Kabul, Feb 7 (EFE).- The Taliban government Monday said they had no information on two Afghan women activists who went missing after the Islamists allegedly arrested them last week.
Local media reports blamed Taliban security forces for the disappearance of Zahra Mohammadi and Mursal Ayar last week.
It brought to four the number of women who have disappeared since the Islamists seized power in Afghanistan in August last year.
“We said it before that the woman (Zahra Mohammadi) has not been arrested by the Islamic Emirate intelligence forces. Currently, we do not have any female prisoners,” Taliban intelligence spokesperson Khalil Hamraz told EFE.
The interior ministry of the defacto Afghan government also dismissed the media claims about the arrest of women activists.
Deborah Lyons, the head of the United Nations Assistance Mission in Afghanistan (UNAMA), met with Deputy Prime Minister Abdul Kabir on Sunday to seek their whereabouts.
Lyons conveyed “deepening concern about the wellbeing of ‘disappeared’ women activists,” the UNAMA tweeted.
“Kabir committed to seek answers. We appreciate this and await update. World support to Afghanistan is eroded without respect for all Afghan’s rights.”
The Netherlands and Germany missions in Kabul also expressed their concerns.
“We share the concerns of Deborah Lyons and Afghans in Afghanistan and around the world for these brave women, who disappeared after making use of their right to Freedom of speech,” said the missions in identical tweets.
“An investigation and answers regarding their whereabouts and wellbeing are urgently needed.”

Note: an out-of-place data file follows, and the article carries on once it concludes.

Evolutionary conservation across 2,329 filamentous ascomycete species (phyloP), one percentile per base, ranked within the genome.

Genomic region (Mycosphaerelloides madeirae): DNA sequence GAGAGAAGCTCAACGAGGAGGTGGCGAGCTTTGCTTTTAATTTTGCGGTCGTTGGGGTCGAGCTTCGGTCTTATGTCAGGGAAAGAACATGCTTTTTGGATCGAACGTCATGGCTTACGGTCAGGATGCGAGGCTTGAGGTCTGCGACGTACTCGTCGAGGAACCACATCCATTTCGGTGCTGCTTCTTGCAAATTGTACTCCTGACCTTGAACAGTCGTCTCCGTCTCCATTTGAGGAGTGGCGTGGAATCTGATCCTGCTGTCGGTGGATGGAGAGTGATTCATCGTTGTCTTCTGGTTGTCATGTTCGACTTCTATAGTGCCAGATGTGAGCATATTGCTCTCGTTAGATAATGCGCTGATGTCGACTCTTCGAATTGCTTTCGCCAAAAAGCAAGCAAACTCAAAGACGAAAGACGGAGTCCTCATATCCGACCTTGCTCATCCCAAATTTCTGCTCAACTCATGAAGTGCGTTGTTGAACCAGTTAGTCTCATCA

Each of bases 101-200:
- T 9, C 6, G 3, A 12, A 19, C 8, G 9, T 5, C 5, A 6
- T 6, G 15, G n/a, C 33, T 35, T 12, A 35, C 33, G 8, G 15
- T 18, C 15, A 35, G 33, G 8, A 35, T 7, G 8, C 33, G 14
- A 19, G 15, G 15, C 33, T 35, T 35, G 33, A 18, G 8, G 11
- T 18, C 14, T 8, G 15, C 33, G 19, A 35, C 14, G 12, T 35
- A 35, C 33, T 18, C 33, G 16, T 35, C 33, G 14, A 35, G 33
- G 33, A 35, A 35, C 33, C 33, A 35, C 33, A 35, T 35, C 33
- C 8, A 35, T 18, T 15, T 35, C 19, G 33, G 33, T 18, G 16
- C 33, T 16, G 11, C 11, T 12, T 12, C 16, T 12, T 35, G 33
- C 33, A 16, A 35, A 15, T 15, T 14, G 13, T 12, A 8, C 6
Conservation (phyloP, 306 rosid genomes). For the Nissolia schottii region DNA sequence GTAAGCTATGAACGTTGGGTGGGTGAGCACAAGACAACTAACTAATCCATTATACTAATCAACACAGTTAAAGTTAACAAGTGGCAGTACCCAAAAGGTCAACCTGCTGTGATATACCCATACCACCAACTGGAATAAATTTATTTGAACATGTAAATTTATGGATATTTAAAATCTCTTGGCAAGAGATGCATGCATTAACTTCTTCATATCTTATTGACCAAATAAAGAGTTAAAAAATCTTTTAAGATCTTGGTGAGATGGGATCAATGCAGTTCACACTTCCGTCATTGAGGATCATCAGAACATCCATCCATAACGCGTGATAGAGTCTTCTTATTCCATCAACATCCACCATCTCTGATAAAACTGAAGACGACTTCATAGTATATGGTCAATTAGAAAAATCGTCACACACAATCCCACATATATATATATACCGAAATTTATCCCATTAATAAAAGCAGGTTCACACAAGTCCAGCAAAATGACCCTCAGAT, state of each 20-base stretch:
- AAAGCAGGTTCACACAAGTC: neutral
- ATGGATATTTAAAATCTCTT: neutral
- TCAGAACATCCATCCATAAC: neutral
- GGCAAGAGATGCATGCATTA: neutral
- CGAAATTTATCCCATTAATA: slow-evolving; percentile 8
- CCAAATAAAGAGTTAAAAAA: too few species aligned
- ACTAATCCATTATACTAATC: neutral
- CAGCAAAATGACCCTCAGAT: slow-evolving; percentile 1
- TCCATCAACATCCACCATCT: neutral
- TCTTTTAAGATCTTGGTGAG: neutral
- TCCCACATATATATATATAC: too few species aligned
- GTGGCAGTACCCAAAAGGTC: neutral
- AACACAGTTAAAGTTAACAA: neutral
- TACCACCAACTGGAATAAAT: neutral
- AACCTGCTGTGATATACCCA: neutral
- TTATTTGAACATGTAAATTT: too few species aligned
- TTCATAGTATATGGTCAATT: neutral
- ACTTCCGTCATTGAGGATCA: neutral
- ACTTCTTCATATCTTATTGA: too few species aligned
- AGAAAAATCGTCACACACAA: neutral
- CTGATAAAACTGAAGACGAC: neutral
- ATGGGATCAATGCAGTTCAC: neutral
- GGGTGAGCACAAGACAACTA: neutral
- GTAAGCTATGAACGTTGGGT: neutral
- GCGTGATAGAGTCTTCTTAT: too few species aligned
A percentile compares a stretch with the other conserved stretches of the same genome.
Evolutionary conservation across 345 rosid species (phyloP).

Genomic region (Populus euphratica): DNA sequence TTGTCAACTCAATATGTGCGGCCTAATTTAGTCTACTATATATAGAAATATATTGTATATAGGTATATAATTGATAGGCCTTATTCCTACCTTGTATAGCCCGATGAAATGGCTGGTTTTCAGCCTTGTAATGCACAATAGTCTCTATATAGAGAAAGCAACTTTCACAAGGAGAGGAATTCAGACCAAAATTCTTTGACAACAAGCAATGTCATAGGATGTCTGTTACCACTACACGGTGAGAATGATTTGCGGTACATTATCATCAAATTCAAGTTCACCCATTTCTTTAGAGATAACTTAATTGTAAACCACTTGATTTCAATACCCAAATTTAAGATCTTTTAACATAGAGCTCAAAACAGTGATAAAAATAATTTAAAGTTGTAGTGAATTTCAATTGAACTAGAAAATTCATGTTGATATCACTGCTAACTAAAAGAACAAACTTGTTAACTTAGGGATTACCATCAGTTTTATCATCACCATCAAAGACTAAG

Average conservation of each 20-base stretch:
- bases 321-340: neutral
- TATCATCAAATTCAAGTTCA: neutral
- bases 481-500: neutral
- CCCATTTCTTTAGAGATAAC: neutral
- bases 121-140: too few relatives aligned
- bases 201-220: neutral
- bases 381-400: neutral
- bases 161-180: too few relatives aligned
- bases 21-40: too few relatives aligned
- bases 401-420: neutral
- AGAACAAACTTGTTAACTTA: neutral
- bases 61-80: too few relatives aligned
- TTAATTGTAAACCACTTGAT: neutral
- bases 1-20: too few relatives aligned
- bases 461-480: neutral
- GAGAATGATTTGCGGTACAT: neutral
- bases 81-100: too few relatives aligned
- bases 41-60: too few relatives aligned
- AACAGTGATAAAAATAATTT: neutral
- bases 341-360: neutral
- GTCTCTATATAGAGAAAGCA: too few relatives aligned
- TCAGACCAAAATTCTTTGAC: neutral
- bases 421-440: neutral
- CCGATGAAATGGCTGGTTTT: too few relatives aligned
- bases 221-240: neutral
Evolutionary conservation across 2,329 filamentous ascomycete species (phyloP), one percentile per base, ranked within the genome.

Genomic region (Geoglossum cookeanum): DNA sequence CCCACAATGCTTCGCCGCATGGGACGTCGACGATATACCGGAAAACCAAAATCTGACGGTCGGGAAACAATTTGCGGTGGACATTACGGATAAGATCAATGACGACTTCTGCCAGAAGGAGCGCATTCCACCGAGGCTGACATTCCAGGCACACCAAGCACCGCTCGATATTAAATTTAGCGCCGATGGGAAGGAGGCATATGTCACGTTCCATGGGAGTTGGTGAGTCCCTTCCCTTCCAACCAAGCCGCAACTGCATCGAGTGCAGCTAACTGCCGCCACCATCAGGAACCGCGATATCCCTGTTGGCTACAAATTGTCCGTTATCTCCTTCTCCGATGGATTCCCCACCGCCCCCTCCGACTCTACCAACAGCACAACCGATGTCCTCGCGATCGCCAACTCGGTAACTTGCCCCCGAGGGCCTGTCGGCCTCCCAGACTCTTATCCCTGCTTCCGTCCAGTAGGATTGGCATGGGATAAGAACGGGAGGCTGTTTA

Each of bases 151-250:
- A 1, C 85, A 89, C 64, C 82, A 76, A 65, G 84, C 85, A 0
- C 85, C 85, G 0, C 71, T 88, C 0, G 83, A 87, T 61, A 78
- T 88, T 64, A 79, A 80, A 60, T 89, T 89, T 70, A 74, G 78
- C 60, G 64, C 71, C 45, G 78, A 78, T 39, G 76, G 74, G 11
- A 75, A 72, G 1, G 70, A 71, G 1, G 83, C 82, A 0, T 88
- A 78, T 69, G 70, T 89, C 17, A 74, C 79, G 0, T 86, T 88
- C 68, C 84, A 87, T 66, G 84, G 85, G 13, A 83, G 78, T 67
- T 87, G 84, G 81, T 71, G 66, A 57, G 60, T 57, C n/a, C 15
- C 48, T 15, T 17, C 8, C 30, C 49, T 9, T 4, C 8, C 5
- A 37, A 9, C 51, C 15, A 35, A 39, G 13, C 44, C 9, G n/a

The disappearance of Ayar and Mohammadi came after Taliban security forces arrested two journalists from the local Ariana News television network last Monday.
The arrest of the TV reporters triggered a wave of criticism from various international organizations, calling it an attack on press freedom in Afghanistan.
Women have seen their rights pushed back after the Taliban returned to power.
Many female workers have not returned to their jobs, and secondary schools have been closed for female Afghan students.
The right to female education has been one of the conditions for recognizing the Taliban government by the international community.
They hope that allowing females to work and study would differentiate the new Taliban regime from the harsh rules they imposed during their rule from 1996 to 2001.
The then Taliban rulers prohibited girls from attending school and confined women to their homes.
“We are not the women of twenty years ago, who sat at home (as they were forced to do) by the previous Taliban regime,” activist Mohammadi said in an earlier interview with EFE, leading a demonstration against the Islamists in Kabul. EFE